NEW YORK TIMES BESTSELLER The Victorian language of flowers was used to convey romantic expressions: honeysuckle for devotion, asters for patience, and red roses for love. But for Victoria Jones, it’s been more useful in communicating mistrust and solitude. After a childhood spent in the foster-care system, she is unable to get close to anybody, and her only connection to the world is through flowers and their meanings. Now eighteen and emancipated from the system with nowhere to go, Victoria realizes she has a gift for helping others through the flowers she chooses for them. But an unexpected encounter with a mysterious stranger has her questioning what’s been missing in her life. And when she’s forced to confront a painful secret from her past, she must decide whether it’s worth risking everything for a second chance at happiness. Look for special features inside. Join the Circle for author chats and more.
A beautiful gift book celebrating the forgotten language of flowers. "A flower is not a flower alone; A thousand thoughts invest it"All over the world, flowers are an integral part of human culture whether it is the perfect table centre for a wedding, a beautiful bouquet for a birthday, a message of thanks, or to pay one's respect at a funeral. But, while everyone knows that red roses signify love, few may realise that an entire language of flowers exists with every bloom, folliage and plant having a particular emotion attached, be it hazel for reconcilliation, wisteria for welcome or ivy for fidelity. This unique language was created by the romantic early Victorians who carefully planned every bouquet and posy so as to deliver a desired message. Bringing the language to a new generation, this beautifully illustrated miscellany contains fifty profiled flowers, a dictionary searchable by emotion, and ideas for creating bouquets and arrangements for specific occasions. This gift book is a novel present that any flower lover will want to own.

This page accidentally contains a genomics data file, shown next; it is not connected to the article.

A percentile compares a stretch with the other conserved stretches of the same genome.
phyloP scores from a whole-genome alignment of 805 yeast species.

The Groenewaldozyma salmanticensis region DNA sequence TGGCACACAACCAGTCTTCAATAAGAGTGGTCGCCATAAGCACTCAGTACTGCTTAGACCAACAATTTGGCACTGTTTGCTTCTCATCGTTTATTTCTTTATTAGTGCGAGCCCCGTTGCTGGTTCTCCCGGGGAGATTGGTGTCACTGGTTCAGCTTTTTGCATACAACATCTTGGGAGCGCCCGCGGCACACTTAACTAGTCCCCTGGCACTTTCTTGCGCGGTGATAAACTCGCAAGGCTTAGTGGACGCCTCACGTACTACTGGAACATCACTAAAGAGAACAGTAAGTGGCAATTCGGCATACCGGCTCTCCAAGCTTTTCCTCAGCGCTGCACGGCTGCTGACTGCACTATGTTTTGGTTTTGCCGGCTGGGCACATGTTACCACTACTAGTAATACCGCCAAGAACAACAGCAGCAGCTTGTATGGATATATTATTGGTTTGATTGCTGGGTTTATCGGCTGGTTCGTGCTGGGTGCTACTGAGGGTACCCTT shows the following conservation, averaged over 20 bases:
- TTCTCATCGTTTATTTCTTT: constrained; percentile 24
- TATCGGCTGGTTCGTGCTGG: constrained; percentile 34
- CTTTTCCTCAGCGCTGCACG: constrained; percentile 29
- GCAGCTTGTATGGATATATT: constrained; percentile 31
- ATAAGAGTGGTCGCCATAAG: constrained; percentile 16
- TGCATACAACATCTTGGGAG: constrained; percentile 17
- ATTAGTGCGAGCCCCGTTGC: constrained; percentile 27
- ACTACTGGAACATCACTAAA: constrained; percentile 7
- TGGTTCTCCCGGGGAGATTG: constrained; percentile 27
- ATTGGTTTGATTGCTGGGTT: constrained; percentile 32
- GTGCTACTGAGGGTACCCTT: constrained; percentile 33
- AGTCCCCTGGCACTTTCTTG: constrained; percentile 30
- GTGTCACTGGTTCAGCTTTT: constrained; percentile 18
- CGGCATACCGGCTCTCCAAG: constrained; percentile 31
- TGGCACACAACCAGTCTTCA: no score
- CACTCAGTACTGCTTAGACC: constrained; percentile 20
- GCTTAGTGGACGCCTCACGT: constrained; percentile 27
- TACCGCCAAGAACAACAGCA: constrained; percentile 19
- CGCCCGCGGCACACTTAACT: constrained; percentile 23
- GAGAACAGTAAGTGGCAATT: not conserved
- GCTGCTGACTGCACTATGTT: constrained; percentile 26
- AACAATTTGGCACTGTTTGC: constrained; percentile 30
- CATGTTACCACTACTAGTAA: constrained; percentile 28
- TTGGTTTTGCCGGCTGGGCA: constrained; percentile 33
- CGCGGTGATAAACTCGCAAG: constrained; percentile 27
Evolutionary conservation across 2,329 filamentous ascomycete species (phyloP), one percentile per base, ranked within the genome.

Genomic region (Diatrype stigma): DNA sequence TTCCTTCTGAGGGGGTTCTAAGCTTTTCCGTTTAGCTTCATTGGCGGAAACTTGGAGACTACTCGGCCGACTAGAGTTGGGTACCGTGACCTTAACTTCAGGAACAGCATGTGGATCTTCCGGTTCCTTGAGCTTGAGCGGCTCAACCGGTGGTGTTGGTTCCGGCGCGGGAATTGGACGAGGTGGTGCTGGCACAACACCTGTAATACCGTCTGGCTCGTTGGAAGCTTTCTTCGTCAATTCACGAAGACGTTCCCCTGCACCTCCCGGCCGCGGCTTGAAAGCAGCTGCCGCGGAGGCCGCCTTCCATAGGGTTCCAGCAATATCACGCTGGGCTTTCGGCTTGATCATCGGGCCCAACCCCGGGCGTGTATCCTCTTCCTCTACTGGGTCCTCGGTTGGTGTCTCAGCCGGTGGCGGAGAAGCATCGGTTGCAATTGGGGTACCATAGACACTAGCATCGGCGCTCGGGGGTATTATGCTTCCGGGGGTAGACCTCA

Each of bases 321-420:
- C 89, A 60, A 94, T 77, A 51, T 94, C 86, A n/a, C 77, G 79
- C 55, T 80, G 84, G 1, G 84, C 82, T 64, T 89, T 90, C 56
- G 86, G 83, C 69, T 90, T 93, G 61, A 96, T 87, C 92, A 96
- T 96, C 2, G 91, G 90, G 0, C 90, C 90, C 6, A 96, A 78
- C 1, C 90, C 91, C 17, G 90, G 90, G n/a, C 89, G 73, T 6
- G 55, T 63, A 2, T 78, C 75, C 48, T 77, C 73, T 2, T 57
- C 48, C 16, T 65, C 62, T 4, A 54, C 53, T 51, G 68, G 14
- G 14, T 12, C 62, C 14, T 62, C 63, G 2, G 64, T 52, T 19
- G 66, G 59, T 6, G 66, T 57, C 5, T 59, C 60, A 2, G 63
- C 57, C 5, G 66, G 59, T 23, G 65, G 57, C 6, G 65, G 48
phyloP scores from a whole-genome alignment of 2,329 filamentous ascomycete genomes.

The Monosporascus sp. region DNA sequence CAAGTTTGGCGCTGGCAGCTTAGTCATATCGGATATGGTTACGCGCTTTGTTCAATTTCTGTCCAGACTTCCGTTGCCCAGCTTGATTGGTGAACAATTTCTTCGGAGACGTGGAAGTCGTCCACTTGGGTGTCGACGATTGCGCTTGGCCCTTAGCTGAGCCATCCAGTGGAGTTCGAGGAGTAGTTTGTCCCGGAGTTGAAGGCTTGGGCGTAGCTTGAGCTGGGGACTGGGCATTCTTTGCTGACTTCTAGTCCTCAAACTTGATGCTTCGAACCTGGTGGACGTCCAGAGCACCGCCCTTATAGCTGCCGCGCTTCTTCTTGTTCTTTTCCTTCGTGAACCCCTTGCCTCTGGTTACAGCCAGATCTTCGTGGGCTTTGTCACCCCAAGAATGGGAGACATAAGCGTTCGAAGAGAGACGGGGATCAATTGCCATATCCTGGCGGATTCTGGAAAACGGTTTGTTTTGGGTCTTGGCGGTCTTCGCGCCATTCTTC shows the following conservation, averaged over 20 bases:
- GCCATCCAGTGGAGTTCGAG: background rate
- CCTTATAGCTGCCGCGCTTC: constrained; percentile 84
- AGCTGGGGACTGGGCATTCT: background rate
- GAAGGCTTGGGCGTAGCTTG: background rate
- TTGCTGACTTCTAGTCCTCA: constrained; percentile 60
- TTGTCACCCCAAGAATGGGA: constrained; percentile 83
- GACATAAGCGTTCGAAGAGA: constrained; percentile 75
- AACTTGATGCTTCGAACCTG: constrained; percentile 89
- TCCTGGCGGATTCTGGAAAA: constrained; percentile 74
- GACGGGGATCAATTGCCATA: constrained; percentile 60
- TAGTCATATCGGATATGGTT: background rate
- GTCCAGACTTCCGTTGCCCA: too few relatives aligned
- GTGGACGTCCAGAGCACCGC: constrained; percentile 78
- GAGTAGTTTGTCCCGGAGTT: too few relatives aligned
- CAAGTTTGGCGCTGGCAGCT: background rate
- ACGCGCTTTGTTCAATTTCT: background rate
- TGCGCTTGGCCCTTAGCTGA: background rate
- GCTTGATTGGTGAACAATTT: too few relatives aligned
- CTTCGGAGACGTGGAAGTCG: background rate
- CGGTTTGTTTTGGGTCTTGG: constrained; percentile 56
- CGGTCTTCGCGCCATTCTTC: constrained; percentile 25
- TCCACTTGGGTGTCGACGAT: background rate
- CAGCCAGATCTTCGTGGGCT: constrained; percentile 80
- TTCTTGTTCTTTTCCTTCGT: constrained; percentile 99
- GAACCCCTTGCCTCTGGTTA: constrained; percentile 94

The eighteenth-century naturalist Erasmus Darwin (grandfather of Charles) argued that plants are animate, living beings and attributed them sensation, movement, and a certain degree of mental activity, emphasizing the continuity between humankind and plant existence. Two centuries later, the understanding of plants as active and communicative organisms has reemerged in such diverse fields as plant neurobiology, philosophical posthumanism, and ecocriticism. The Language of Plants brings together groundbreaking essays from across the disciplines to foster a dialogue between the biological sciences and the humanities and to reconsider our relation to the vegetal world in new ethical and political terms. Viewing plants as sophisticated information-processing organisms with complex communication strategies (they can sense and respond to environmental cues and play an active role in their own survival and reproduction through chemical languages) radically transforms our notion of plants as unresponsive beings, ready to be instrumentally appropriated. By providing multifaceted understandings of plants, informed by the latest developments in evolutionary ecology, the philosophy of biology, and ecocritical theory, The Language of Plants promotes the freedom of imagination necessary for a new ecological awareness and more sustainable interactions with diverse life forms. Contributors: Joni Adamson, Arizona State U; Nancy E. Baker, Sarah Lawrence College; Karen L. F. Houle, U of Guelph; Luce Irigaray, Centre National de la Recherche Scientifique, Paris; Erin James, U of Idaho; Richard Karban, U of California at Davis; André Kessler, Cornell U; Isabel Kranz, U of Vienna; Michael Marder, U of the Basque Country (UPV-EHU); Timothy Morton, Rice U; Christian Nansen, U of California at Davis; Robert A. Raguso, Cornell U; Catriona Sandilands, York U.